There is often much confusion about offering sympathy or empathy. What is the difference? Which is appropriate, and when.
When I was at Unity School (now Unity Institute) taking a spiritual counseling class, our teacher, Dr. Robert Brumet, gave an impactful visual demonstration of the difference between sympathy and empathy. He approached one student and said, “Oh, you have a pen! Can I hold it?” The student handed him the pen. “This is a pen? How wonderful! Do you like it? Does it write well? Thanks for sharing with me!” Dr. Brumet then proceeded to walk away from the student—carrying the student’s pen!
“That’s sympathy,” he told us.
Then he walked up to another student and asked to see that student’s pen. He looked at the pen, turned it side to side, nodded understandingly, and handed it back to the student before walking away.
“That is empathy.”
This demonstrated that sympathy is taking on someone else’s problem as our own, carrying it with us, trying to solve it, worrying about it or taking control of it. It can disempower the rightful owner of the problem, taking away the learning opportunity inherent in every challenge.
Dr. Brumet’s demonstration defined empathy as understanding another person’s problem, seeing it for what it is, allowing them to resolve it as they deem necessary, and empowering them through our belief in their own competency.
When my husband and I first began processing together, he taught me the concept of “holding the space”. Holding the space simply means being a compassionate but neutral listener, open to guidance that might support the speaker. Is this not what therapy is in essence? If he shared his process with me, and I walked away with it as my own, how would that help either of us?
In our work towards emotional healing, carrying around another person’s pain adds the pain of one person too many! We have our own work to do! While we can understand and support others, we do not have to solve their problems. What a relief!
Over the years of practicing therapy, as well as doing my own inner work, I have noticed an overlooked problem about judging others: It causes us to keep ourselves in a box.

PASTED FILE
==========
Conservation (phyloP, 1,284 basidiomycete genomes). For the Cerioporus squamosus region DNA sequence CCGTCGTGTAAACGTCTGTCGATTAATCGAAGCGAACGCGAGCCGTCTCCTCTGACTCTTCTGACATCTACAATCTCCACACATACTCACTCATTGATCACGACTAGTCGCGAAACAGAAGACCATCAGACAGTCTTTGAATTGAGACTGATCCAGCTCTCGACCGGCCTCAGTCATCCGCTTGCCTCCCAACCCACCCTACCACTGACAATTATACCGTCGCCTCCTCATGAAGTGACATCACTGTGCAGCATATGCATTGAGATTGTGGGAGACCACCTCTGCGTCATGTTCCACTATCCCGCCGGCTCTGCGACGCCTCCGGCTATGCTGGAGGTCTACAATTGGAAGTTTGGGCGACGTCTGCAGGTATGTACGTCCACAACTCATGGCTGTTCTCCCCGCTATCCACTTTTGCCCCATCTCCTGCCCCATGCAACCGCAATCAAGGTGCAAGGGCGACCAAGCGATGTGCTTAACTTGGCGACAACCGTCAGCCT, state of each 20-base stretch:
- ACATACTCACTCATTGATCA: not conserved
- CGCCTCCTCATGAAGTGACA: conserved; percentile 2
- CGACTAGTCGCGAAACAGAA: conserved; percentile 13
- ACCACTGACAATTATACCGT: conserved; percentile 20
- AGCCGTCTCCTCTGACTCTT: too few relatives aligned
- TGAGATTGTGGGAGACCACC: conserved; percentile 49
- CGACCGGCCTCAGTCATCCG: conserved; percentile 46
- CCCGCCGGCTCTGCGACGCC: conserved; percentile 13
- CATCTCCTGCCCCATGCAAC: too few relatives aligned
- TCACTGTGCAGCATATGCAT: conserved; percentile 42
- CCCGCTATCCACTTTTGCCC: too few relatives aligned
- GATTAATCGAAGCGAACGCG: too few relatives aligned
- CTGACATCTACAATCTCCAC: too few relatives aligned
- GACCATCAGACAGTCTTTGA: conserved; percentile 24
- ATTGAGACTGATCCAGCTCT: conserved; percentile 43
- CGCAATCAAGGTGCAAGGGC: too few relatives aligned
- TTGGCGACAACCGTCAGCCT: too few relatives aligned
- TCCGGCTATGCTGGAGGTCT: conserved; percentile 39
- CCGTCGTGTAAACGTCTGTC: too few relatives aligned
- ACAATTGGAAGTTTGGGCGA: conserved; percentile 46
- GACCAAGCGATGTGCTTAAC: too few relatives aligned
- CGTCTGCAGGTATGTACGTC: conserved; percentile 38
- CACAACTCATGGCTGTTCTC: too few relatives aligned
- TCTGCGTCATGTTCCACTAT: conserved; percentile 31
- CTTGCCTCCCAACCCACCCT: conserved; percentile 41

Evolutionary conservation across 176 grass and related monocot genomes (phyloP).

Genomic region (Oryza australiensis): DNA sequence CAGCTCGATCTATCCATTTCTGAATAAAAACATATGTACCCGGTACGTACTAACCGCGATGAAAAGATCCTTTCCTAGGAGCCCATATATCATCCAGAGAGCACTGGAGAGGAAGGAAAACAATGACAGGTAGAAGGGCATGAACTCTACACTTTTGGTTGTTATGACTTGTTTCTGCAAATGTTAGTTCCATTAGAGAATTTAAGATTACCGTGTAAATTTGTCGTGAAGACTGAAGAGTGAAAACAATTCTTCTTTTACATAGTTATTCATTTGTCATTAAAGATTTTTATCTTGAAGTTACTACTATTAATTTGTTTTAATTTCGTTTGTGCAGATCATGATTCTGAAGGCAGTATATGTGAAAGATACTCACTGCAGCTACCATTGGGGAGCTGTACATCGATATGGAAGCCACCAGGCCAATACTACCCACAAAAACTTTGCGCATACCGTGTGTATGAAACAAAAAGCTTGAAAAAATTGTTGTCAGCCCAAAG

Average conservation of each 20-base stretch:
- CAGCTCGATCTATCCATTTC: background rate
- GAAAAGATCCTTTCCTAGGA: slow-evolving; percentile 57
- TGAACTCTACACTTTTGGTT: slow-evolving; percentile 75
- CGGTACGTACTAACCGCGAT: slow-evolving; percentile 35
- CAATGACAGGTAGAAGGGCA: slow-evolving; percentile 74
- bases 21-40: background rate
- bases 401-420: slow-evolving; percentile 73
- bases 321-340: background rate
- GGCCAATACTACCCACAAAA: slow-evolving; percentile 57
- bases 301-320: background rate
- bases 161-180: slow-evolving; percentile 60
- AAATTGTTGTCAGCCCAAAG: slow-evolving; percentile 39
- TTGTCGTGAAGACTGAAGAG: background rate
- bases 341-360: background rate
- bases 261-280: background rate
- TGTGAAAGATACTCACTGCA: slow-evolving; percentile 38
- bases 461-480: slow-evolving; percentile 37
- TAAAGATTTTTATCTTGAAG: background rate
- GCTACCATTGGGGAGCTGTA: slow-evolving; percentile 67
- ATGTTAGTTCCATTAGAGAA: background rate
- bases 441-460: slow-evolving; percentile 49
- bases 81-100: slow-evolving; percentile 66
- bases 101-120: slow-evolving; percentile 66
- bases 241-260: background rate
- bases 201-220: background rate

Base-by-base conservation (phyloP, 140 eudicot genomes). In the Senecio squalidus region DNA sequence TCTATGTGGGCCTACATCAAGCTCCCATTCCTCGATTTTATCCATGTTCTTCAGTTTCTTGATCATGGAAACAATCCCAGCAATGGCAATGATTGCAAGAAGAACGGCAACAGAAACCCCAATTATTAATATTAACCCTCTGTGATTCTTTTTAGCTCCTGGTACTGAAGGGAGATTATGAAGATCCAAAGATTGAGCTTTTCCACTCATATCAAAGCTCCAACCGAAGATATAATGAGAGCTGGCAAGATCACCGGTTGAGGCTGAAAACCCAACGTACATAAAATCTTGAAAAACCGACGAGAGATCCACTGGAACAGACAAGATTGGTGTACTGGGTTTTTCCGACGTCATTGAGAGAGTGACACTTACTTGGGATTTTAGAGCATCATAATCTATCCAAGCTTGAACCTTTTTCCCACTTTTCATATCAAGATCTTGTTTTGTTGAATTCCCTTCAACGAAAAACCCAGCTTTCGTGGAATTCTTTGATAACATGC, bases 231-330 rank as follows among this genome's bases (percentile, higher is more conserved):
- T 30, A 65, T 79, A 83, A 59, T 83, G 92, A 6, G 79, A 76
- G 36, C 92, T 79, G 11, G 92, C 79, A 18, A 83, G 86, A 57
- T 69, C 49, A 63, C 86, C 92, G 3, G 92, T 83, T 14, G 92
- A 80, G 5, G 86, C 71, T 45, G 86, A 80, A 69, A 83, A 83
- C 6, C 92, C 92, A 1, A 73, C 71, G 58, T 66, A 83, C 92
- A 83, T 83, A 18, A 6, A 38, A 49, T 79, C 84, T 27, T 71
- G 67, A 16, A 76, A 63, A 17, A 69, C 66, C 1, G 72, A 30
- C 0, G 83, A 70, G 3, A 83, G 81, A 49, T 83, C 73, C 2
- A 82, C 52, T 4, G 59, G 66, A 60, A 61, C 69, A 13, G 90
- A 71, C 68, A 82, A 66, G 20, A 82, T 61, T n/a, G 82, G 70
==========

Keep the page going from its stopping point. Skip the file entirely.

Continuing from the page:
We have all heard reasons for not to judging others: "Judge not, or you will be judged." "Judging keeps you in negative thinking." "Judging is bad karma."
What have been overlooked are the limitations we put on ourselves when we judge others. When we think toward someone, "You are doing it wrong," or some such variation, we are also setting a guideline for ourselves.
Returning to a personal story I shared in last month's post, before our son was born, I had many judgments of doctors, hospitals, and of all of western medicine's views on childbirth. When my inner guidance came that I would need to have his birth in a hospital rather than at home as we did with our first child, I felt afraid. "Something terrible must be coming", I thought to myself, "or why would God ever want me to do such a horrible thing as to have a baby in a hospital?" I came face to face with the wall of judgments I had built around the medical field.
After nearly 18 months of processing the layers of these judgments (that caused all the fear I was holding), I was able to get to the bottom line: The only thing that mattered was the safety of this soul coming into this world. When that was my goal, I was completely open to whatever way that had to happen.
After our son was born, easily and healthily in the cocoon of the hospital, I could not return to my old way of thinking. I had a new perspective on childbirth: The important thing is safety and the comfort of the one giving birth. Whatever that looks like to the individual is the right and perfect way to do it! Not only did I let every mother on the planet out of a tight and rigid box, I let myself out as well and was able to apply this lesson to other judgments I erroneously held.
We don't always know what the perfect thing is for someone else. But we do know what is right and perfect for ourselves, and sometimes that means doing something we would think someone else shouldn't be doing!